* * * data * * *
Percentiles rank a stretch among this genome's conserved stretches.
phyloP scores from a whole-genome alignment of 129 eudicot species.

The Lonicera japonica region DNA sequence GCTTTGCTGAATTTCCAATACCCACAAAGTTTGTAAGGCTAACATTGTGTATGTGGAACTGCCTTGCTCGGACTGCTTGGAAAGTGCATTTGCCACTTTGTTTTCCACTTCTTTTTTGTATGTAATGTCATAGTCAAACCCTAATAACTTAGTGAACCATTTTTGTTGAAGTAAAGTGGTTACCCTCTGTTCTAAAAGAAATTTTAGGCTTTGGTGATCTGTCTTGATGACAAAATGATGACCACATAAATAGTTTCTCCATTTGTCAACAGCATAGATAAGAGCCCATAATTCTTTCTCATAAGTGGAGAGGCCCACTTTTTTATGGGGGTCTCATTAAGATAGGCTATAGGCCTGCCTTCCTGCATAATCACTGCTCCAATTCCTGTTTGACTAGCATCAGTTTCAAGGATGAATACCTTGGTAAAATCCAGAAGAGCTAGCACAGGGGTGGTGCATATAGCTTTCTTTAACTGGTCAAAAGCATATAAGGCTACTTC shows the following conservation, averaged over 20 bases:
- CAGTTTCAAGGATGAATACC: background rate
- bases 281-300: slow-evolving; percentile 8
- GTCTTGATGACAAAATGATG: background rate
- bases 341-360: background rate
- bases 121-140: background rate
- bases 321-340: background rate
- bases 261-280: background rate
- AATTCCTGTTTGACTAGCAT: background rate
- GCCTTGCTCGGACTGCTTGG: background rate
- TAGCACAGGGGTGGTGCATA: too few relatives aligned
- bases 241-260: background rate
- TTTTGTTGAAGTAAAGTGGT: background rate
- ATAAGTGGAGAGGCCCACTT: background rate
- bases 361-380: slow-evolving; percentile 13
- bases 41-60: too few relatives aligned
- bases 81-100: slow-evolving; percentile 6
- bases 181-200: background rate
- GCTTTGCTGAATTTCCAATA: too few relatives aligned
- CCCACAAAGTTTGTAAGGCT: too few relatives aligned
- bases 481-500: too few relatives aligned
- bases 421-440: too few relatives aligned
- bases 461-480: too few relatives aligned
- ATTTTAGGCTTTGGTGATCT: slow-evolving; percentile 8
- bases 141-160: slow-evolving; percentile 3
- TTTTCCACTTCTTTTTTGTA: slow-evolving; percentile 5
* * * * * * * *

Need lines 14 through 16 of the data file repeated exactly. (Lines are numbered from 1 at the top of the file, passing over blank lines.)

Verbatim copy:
- bases 241-260: background rate
- TTTTGTTGAAGTAAAGTGGT: background rate
- ATAAGTGGAGAGGCCCACTT: background rate